Sunday, November 7, 2010

John Reid’s Sword of Willow

John R Reid was one of New Zealand's great cricketers. From 1949-65, he played and for a time captained and defined New Zealand Test cricket. His stats (3428 Test runs at 33.28 and 85 Test wickets at 33.35) may not amount to that of a great cricketer but ‘legacies and cold stats’ don’t always tell the truth of a player’s worth.
As an attacking batsman, Reid held a world record for hitting 15 6s while batting for Wellington against Northern Districts. Reid made 296 that day. He might have fitted in well with current 20/20 format.
A good article about Reid’s playing career is on ESPN Cricinfo: ‘Hit Machine’ by John Mehaffy. The link is
I was thinking about Reid again recently when I picked up a copy of his autobiography, Sword of Willow (1962), at the Waikanae Book Fair. It’s still a good read and the quintessential Reid book to own. The back cover includes photos of his leg side batting technique where he used to play many of his attacking shots.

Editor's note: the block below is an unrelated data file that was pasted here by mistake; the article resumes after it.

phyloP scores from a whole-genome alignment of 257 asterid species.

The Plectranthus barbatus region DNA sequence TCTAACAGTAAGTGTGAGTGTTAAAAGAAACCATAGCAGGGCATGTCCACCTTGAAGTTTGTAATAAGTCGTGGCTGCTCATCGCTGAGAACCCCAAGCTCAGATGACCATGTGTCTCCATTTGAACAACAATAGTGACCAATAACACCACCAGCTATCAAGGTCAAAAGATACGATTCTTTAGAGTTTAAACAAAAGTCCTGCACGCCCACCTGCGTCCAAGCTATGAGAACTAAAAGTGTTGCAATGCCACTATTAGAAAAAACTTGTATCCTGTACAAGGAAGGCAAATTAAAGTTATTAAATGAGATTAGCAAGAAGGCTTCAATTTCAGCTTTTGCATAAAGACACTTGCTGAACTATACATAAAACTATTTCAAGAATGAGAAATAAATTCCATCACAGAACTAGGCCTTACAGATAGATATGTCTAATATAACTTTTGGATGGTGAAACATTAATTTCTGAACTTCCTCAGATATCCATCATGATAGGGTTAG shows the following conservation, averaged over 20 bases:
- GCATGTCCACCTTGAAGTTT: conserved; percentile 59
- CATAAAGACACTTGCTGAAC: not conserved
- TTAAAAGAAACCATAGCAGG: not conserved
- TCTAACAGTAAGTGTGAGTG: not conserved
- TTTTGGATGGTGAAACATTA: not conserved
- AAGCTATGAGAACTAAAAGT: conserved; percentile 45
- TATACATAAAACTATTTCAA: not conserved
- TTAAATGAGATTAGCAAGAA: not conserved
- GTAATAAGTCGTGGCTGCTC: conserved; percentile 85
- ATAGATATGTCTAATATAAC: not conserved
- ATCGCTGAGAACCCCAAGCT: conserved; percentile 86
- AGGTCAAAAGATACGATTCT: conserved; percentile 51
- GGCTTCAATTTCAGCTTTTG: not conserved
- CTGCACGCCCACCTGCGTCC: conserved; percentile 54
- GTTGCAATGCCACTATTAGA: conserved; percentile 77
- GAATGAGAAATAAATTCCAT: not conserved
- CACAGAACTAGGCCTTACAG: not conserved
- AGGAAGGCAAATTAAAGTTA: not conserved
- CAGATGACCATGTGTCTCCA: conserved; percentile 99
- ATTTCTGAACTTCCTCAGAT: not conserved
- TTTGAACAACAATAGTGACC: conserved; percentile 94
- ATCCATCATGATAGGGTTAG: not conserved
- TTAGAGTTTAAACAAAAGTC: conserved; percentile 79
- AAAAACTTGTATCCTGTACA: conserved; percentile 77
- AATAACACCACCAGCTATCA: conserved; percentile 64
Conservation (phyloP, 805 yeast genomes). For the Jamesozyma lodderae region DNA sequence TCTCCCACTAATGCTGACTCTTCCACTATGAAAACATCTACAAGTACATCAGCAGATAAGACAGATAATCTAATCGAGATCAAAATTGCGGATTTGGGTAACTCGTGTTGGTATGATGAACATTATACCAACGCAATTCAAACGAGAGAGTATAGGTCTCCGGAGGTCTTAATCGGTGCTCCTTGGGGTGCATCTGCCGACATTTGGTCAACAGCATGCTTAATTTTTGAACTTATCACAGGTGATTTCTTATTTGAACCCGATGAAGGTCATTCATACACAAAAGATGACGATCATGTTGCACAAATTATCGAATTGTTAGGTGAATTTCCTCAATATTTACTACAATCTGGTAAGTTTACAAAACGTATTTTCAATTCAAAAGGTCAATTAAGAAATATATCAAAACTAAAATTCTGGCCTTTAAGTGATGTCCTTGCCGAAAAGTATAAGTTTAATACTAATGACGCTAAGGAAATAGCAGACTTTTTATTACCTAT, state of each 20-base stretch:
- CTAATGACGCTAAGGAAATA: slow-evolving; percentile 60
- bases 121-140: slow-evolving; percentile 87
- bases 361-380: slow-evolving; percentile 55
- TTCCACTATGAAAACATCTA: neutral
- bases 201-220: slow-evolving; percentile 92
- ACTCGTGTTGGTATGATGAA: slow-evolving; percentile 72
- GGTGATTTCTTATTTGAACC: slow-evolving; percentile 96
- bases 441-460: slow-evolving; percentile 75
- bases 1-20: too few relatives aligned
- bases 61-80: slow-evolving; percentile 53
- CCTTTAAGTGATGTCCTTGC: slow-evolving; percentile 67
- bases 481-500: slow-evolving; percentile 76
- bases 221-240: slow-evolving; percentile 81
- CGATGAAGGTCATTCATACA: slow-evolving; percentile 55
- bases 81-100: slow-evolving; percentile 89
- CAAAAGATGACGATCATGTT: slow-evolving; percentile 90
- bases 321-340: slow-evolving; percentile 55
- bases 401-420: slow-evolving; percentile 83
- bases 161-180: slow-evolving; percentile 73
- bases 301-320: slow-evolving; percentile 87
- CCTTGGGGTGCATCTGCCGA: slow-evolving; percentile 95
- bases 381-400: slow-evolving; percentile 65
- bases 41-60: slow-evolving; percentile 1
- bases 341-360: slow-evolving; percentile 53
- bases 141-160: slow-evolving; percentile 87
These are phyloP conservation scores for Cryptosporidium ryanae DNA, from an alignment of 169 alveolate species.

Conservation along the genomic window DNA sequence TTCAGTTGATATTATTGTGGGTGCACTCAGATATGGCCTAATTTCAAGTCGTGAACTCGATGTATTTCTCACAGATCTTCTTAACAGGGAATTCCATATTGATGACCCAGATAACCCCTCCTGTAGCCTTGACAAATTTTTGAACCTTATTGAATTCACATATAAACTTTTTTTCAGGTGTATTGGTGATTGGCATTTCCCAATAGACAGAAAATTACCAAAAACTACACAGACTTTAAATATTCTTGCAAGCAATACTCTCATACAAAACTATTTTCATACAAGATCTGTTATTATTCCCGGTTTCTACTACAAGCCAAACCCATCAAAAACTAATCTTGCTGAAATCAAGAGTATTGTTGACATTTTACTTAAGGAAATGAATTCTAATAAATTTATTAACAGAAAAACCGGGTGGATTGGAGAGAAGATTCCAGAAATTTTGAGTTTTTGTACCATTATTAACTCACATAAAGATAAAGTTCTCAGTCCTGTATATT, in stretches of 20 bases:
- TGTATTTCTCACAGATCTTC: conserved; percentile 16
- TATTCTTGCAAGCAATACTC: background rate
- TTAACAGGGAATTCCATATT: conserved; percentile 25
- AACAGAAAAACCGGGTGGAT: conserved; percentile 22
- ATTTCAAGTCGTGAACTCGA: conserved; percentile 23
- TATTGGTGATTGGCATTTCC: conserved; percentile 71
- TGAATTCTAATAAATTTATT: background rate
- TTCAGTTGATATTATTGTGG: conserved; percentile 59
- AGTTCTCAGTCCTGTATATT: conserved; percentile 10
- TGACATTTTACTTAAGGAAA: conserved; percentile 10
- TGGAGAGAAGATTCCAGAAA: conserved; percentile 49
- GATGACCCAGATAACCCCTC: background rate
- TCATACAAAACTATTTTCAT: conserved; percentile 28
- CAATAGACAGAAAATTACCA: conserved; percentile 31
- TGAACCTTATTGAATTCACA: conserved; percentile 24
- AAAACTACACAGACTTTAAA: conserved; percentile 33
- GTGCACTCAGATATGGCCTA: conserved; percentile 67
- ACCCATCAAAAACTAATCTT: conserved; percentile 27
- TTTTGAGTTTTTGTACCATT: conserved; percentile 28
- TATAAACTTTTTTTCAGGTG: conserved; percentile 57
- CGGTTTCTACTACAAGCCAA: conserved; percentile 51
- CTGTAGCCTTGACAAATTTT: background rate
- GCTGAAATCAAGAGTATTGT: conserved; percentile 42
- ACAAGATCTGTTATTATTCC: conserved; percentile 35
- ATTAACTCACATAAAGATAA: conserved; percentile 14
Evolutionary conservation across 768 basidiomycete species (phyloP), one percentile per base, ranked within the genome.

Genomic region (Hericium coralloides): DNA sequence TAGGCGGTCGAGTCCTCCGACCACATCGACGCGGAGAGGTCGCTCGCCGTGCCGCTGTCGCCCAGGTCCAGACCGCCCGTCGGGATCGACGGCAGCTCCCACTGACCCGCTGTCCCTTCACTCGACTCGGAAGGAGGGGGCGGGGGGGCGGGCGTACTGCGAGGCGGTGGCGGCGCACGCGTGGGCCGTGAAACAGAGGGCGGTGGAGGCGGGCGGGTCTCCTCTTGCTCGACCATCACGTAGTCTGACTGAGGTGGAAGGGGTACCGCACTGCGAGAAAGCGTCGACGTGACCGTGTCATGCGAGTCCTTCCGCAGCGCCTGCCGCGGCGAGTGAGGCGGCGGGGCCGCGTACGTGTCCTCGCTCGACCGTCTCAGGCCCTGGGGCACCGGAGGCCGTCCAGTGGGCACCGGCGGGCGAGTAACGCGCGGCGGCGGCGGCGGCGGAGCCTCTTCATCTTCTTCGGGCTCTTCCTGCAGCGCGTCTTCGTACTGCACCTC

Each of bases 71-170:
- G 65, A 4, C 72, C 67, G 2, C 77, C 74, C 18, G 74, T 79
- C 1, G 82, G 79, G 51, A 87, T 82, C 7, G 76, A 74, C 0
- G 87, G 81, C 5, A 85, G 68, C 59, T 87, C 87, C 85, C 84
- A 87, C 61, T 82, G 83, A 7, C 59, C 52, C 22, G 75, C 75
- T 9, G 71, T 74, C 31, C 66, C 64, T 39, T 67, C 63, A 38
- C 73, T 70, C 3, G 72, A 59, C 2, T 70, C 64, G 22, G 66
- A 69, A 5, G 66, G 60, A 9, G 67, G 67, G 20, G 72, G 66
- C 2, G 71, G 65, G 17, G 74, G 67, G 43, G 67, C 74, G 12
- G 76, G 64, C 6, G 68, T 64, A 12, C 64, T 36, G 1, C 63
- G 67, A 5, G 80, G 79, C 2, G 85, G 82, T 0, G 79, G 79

I also wrote a poem mentioning the book when I returned from the fair. Reid’s Sword of Willow got me thinking of my own bat, sitting in its cover awaiting use. Reading it now, Reid's book certainly gives that air of a love lost as it describes in detail some of the great days in New Zealand cricket.
Here’s my poem:



Driving out to the book fair
whites on a green field

remind me of a love now lost.
It’s a while since I last played.

I long for their summer field,
can smell the whiff of leather,

the feel of stitch and seam.
At the fair I pick up John Reid’s

Sword of Willow. He knew.
And when I arrive home, my bat

lies in the corner propped against
the dresser, hidden by shadow.

© Mark Pirie 2010

1 comment:

  1. This poem appeared later in The Wellingtonian, 17 February 2011. A reader wrote the following response in next issue of 24 February 2011: 'I should like to congratulate Mark Pirie on his magnificent poem 'Lost'. I am sure it will have struck a chord with all those, like myself, who have played and love the game of cricket, but whose playing days are over.' - Michael Hesp, Kelburn